Researchers at Carnegie Mellon University and Max Planck Institute for Intelligent Systems have developed a soft gripping system that uses differential air pressure and a gecko-inspired adhesive for exceptional bonding to three-dimensional objects. The findings were published in the Proceedings of the National Academy of Sciences.

The soft adhesion-based gripping system holds a pair of cherry tomatoes weighing 41 grams. (Credit: Sukho Song)

A soft gripping system capable of strong and reversible adhesion to nonflat surfaces is particularly critical for applications in transfer printing, robotics, and precision manufacturing. In these areas, adhesion-controlled grasping of complex three-dimensional surfaces is very challenging because the adhesive must be soft enough to enable intimate contact under light pressure but stiff enough to support high load and fracture strength.

“Until now, there has been a fundamental trade-off between soft, mechanically compliant interfaces and high adhesion strength,” says Metin Sitti, a director in Max Planck Institute for Intelligent Systems. “With this soft gripping system, we’ve demonstrated that you can have both.”

Sitti, also an adjunct professor of mechanical engineering at Carnegie Mellon University, has long focused his research on the unique features of the gecko lizard.

The gripping system contains a soft adhesive membrane with microscopic pillars that are inspired by the sticky foot hairs on a gecko’s foot. The adhesive membrane is supported by a deformable gripper body that controls the gripping strength of the adhesive through changes in internal air pressure. It exhibits enhanced and robust adhesion on various sizes of curved and deformable surfaces, outperforming other adhesion methods.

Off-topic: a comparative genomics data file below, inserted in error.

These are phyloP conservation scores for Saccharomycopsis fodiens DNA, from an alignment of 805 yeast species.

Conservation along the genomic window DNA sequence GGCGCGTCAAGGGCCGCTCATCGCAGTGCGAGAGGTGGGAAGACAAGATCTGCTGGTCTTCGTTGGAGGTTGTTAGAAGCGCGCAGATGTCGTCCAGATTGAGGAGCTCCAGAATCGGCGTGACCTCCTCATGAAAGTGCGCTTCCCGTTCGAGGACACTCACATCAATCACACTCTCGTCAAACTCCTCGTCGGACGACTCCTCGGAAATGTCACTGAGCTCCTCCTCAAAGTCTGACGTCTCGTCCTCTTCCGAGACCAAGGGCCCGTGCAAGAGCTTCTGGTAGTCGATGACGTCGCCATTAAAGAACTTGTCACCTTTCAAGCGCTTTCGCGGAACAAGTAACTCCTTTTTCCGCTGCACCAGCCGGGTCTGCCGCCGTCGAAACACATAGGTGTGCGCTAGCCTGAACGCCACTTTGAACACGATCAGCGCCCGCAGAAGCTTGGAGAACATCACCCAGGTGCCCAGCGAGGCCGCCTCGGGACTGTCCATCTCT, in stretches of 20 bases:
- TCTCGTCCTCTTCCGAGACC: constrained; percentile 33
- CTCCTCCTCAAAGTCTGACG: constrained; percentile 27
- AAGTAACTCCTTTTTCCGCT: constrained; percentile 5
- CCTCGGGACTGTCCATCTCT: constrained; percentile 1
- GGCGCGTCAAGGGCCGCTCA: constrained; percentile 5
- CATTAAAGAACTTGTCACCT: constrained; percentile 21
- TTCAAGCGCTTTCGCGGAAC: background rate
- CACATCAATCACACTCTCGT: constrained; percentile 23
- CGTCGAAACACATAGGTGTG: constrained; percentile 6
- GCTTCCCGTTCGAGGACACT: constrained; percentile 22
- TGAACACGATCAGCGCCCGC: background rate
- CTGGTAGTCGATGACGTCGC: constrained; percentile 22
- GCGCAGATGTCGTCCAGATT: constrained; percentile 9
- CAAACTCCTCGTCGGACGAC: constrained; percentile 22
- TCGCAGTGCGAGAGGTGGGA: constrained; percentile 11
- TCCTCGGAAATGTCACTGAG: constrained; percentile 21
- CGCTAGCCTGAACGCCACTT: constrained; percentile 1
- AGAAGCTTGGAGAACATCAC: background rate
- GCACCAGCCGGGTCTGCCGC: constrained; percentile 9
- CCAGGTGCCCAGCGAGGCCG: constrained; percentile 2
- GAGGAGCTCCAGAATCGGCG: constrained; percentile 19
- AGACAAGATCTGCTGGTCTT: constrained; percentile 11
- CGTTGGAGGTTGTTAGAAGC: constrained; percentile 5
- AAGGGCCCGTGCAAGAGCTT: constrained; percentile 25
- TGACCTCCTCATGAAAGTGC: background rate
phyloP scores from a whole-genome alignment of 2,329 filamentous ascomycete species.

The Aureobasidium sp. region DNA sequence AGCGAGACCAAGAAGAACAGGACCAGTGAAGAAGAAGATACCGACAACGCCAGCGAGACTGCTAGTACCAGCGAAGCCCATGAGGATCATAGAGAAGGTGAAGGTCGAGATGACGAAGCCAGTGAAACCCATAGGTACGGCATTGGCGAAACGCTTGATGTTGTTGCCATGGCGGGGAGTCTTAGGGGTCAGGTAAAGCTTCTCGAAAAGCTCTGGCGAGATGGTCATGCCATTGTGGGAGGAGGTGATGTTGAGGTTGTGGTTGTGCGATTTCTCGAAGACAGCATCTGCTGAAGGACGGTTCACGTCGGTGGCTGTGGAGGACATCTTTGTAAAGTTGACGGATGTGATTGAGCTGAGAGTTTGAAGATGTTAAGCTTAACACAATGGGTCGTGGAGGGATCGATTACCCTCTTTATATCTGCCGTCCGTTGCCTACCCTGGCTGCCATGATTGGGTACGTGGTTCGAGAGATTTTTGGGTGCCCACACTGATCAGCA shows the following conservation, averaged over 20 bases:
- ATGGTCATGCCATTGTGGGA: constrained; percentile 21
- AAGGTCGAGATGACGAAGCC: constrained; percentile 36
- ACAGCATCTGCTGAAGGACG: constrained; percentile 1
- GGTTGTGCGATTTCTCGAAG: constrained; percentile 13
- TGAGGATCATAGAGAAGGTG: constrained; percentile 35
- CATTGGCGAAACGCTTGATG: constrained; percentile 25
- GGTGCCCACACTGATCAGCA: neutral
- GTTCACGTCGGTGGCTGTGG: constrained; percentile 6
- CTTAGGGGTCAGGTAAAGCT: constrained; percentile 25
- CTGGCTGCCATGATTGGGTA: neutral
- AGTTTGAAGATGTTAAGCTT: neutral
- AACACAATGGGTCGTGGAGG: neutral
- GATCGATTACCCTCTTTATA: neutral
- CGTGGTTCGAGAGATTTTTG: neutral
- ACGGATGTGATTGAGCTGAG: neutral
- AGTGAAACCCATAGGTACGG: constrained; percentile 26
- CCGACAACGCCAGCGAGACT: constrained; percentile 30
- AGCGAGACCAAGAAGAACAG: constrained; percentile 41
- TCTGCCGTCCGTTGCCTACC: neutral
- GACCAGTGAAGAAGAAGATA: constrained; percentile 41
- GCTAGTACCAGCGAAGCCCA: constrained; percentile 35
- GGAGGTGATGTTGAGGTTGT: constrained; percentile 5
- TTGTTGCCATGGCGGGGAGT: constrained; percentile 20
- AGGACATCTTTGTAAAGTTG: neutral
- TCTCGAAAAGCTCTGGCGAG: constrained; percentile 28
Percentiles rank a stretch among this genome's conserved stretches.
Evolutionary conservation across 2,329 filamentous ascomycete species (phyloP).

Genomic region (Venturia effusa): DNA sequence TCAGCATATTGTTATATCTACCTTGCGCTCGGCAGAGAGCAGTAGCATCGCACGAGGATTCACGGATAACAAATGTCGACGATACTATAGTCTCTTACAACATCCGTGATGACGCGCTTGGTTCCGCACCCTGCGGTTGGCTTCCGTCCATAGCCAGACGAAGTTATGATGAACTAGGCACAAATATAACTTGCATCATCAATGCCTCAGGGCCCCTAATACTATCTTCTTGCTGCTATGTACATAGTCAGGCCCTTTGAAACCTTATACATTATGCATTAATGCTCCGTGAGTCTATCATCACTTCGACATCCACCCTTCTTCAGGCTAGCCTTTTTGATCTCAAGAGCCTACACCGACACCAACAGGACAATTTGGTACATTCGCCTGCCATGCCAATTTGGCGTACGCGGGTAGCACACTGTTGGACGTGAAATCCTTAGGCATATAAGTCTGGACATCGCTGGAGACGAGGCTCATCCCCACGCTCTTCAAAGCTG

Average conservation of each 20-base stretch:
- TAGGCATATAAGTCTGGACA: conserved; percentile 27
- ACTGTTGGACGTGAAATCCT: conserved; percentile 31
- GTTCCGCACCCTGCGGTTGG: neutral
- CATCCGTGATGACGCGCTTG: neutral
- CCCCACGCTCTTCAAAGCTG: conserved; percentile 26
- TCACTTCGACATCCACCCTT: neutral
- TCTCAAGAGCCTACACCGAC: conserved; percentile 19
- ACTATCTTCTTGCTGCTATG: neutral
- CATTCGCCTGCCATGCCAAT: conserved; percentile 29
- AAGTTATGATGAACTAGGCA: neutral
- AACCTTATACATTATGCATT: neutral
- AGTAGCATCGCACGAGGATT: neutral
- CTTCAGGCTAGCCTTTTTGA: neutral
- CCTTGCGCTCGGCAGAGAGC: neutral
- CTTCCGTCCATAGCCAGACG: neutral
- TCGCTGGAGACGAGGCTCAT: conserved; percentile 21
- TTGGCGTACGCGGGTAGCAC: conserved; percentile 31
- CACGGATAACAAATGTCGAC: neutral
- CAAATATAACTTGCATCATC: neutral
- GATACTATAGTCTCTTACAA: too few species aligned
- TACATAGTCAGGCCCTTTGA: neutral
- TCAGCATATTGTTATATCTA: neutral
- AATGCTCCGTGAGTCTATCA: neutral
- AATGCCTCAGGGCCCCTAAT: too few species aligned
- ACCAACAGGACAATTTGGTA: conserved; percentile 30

Another area of application for this soft gripping system is in personal robotics.

“One day, we might have robots that act as assistants and care givers — for example, a robot that can help unload a dishwater or manage medication. The ability for the robot to manipulate a broad range of objects is crucial,” says Carmel Majidi, an associate professor of mechanical engineering at Carnegie Mellon.

Majidi and Sitti acknowledge Sukho Song and Dirk-Michael Drotlef in performing this multidisciplinary research and the Max Planck Society for the financial support. Majidi also acknowledges support from the Office of Naval Research.

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Medical Design Briefs Magazine

This article first appeared in the November, 2017 issue of Medical Design Briefs Magazine.

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